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BGI Expanding Proteomics Services to Include Mass Spectrometry

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Earlier this month, Adam Bonislawski at GenomeWeb’s Proteomonitor reported that China-based BGI intends to expand its proteomics offerings and buy ~50 new mass spectrometers over the next two years. This diversification into clinical and drug-development services is a forward-thinking move for the genomics/bioinformatics giant and one that should be taken seriously by current proteomics service providers.

Siqi Liu, associate director and head of BGI’s proteomics division said:

Currently we’re offering mostly [proteomics] technology services. We have the machines and the experience and especially we have good teams in bioinformatics, so we do a lot of project [work] in China. But we can’t stay at this stage. We really want to [develop] mass spec techniques to where they can go into the [clinic]. We want to be able to run protein biomarker [assays] with high throughput and high sensitivity on mass spec.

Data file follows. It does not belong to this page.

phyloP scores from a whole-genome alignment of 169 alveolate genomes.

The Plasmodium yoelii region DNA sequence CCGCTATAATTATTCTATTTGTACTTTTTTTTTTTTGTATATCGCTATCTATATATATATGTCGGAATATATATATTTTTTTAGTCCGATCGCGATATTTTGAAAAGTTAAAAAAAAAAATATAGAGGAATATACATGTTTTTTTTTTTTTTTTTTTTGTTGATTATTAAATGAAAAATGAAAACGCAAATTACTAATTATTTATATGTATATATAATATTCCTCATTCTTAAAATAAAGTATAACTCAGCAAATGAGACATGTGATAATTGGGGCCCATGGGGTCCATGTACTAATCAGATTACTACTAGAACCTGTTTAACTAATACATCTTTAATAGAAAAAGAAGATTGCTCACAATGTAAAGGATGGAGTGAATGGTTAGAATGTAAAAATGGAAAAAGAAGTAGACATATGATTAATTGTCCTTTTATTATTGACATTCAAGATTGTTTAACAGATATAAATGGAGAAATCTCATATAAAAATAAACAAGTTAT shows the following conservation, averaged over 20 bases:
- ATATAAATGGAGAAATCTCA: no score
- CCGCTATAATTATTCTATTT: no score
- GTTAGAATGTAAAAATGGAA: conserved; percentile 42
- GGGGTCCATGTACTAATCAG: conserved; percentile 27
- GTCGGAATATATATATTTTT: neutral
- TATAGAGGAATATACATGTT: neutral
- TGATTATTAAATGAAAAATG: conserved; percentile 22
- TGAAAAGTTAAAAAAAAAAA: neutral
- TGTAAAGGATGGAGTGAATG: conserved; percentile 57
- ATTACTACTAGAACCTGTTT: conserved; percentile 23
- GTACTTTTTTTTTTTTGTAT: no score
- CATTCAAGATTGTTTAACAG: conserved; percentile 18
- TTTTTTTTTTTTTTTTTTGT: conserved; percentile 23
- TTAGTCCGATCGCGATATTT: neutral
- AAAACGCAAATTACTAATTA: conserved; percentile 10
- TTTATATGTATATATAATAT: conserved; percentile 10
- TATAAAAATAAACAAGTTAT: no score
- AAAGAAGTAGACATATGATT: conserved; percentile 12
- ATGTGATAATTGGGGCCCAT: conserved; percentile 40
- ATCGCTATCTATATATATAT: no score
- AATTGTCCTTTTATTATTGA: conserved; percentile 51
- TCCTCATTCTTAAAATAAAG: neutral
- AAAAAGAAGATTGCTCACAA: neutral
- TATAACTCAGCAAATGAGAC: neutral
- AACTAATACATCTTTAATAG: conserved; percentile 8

We want to apply mass spec to the clinic, to biomarkers, but this is in the future. I can’t see that in two or three years mass spec will replace ELISA, but in the future [it] at least will be one of the choices.

BGI started providing next-generation sequencing service work back in 2008, rapidly becoming a leader in the space due, in part, to the low cost of its services. It is currently the world’s largest genome center, housing more than 160 next-generation sequencers from Illumina and Life Technologies, and more than 100 Sanger sequencers. According to an institute spokesperson, BGI generates around 5.6 terabytes of data every day.

It all comes down to a matter of scaleability: the institute employs between 3,000 and 4,000 scientists and technicians — the average age of which is 26 — including 1,500 working in bioinformatics. BGI has reduced science to brute mechanization and boasts to have “invented a new model to train” mid-level bioinformaticians.

BGI has two affiliates set up to coordinate partnerships with research institutes and commercial entities in the US and Europe — BGI Americas and BGI Europe.

According to a 2010 report from Monitor Group, a management consulting firm based in Boston, China is “poised to become the global leader in life-science discovery and innovation within the next decade.” There’s a good chance that leadership could include mass spectrometry for clinical biomarker discovery and measurement.